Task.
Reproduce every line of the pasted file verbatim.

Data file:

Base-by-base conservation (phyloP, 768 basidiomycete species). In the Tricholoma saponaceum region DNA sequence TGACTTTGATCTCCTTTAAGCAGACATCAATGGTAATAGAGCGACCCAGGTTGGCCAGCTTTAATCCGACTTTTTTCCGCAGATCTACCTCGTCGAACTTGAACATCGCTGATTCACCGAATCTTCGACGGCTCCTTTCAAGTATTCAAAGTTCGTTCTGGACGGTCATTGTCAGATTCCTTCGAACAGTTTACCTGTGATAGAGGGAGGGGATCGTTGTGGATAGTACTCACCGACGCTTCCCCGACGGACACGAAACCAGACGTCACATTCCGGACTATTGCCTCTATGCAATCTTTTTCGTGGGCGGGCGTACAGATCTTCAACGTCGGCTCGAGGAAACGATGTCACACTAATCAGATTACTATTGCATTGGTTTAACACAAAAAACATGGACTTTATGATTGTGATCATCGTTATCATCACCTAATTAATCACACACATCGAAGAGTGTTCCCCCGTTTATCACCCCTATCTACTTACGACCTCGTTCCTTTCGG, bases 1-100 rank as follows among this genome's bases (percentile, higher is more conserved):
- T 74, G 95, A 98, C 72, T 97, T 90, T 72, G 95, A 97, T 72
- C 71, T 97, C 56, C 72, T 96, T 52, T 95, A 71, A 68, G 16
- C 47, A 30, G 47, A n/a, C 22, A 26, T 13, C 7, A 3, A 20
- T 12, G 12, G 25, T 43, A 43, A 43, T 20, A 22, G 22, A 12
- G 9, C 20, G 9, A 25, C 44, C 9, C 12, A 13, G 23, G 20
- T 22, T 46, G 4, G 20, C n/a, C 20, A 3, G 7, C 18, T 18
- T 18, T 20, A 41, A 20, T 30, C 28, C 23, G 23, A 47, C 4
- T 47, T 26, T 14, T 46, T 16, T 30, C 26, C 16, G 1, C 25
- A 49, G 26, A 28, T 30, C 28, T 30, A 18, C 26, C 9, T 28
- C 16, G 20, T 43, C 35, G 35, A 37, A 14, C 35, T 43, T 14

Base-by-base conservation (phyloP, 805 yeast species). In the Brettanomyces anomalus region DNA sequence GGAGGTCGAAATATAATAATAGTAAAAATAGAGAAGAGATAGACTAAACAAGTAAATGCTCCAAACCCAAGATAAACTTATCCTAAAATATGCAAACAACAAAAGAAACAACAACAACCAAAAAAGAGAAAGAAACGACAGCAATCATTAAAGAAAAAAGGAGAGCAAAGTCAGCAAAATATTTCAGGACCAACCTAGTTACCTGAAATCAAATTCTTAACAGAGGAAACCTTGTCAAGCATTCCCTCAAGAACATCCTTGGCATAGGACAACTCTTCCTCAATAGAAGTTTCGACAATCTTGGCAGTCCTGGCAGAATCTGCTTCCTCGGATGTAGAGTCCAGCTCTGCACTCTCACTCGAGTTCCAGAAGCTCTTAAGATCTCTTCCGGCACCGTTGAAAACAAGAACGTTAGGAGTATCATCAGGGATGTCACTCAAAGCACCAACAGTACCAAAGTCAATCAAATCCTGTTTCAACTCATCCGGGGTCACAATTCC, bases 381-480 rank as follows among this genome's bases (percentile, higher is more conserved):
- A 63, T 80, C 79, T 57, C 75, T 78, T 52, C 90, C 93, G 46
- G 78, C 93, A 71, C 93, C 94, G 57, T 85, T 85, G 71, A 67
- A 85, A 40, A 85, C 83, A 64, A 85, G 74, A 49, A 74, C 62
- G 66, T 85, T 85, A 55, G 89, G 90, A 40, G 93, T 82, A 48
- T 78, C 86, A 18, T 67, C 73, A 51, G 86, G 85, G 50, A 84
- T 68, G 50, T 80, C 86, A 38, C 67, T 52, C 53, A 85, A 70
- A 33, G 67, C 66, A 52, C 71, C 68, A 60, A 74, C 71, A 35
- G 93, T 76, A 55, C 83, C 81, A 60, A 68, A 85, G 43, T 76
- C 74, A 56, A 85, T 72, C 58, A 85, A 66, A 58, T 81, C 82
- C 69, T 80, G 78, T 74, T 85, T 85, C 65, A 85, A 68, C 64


Base-by-base conservation (phyloP, 768 basidiomycete species). In the Tricholoma saponaceum region DNA sequence TGACTTTGATCTCCTTTAAGCAGACATCAATGGTAATAGAGCGACCCAGGTTGGCCAGCTTTAATCCGACTTTTTTCCGCAGATCTACCTCGTCGAACTTGAACATCGCTGATTCACCGAATCTTCGACGGCTCCTTTCAAGTATTCAAAGTTCGTTCTGGACGGTCATTGTCAGATTCCTTCGAACAGTTTACCTGTGATAGAGGGAGGGGATCGTTGTGGATAGTACTCACCGACGCTTCCCCGACGGACACGAAACCAGACGTCACATTCCGGACTATTGCCTCTATGCAATCTTTTTCGTGGGCGGGCGTACAGATCTTCAACGTCGGCTCGAGGAAACGATGTCACACTAATCAGATTACTATTGCATTGGTTTAACACAAAAAACATGGACTTTATGATTGTGATCATCGTTATCATCACCTAATTAATCACACACATCGAAGAGTGTTCCCCCGTTTATCACCCCTATCTACTTACGACCTCGTTCCTTTCGG, bases 1-100 rank as follows among this genome's bases (percentile, higher is more conserved):
- T 74, G 95, A 98, C 72, T 97, T 90, T 72, G 95, A 97, T 72
- C 71, T 97, C 56, C 72, T 96, T 52, T 95, A 71, A 68, G 16
- C 47, A 30, G 47, A n/a, C 22, A 26, T 13, C 7, A 3, A 20
- T 12, G 12, G 25, T 43, A 43, A 43, T 20, A 22, G 22, A 12
- G 9, C 20, G 9, A 25, C 44, C 9, C 12, A 13, G 23, G 20
- T 22, T 46, G 4, G 20, C n/a, C 20, A 3, G 7, C 18, T 18
- T 18, T 20, A 41, A 20, T 30, C 28, C 23, G 23, A 47, C 4
- T 47, T 26, T 14, T 46, T 16, T 30, C 26, C 16, G 1, C 25
- A 49, G 26, A 28, T 30, C 28, T 30, A 18, C 26, C 9, T 28
- C 16, G 20, T 43, C 35, G 35, A 37, A 14, C 35, T 43, T 14

Base-by-base conservation (phyloP, 805 yeast species). In the Brettanomyces anomalus region DNA sequence GGAGGTCGAAATATAATAATAGTAAAAATAGAGAAGAGATAGACTAAACAAGTAAATGCTCCAAACCCAAGATAAACTTATCCTAAAATATGCAAACAACAAAAGAAACAACAACAACCAAAAAAGAGAAAGAAACGACAGCAATCATTAAAGAAAAAAGGAGAGCAAAGTCAGCAAAATATTTCAGGACCAACCTAGTTACCTGAAATCAAATTCTTAACAGAGGAAACCTTGTCAAGCATTCCCTCAAGAACATCCTTGGCATAGGACAACTCTTCCTCAATAGAAGTTTCGACAATCTTGGCAGTCCTGGCAGAATCTGCTTCCTCGGATGTAGAGTCCAGCTCTGCACTCTCACTCGAGTTCCAGAAGCTCTTAAGATCTCTTCCGGCACCGTTGAAAACAAGAACGTTAGGAGTATCATCAGGGATGTCACTCAAAGCACCAACAGTACCAAAGTCAATCAAATCCTGTTTCAACTCATCCGGGGTCACAATTCC, bases 381-480 rank as follows among this genome's bases (percentile, higher is more conserved):
- A 63, T 80, C 79, T 57, C 75, T 78, T 52, C 90, C 93, G 46
- G 78, C 93, A 71, C 93, C 94, G 57, T 85, T 85, G 71, A 67
- A 85, A 40, A 85, C 83, A 64, A 85, G 74, A 49, A 74, C 62
- G 66, T 85, T 85, A 55, G 89, G 90, A 40, G 93, T 82, A 48
- T 78, C 86, A 18, T 67, C 73, A 51, G 86, G 85, G 50, A 84
- T 68, G 50, T 80, C 86, A 38, C 67, T 52, C 53, A 85, A 70
- A 33, G 67, C 66, A 52, C 71, C 68, A 60, A 74, C 71, A 35
- G 93, T 76, A 55, C 83, C 81, A 60, A 68, A 85, G 43, T 76
- C 74, A 56, A 85, T 72, C 58, A 85, A 66, A 58, T 81, C 82
- C 69, T 80, G 78, T 74, T 85, T 85, C 65, A 85, A 68, C 64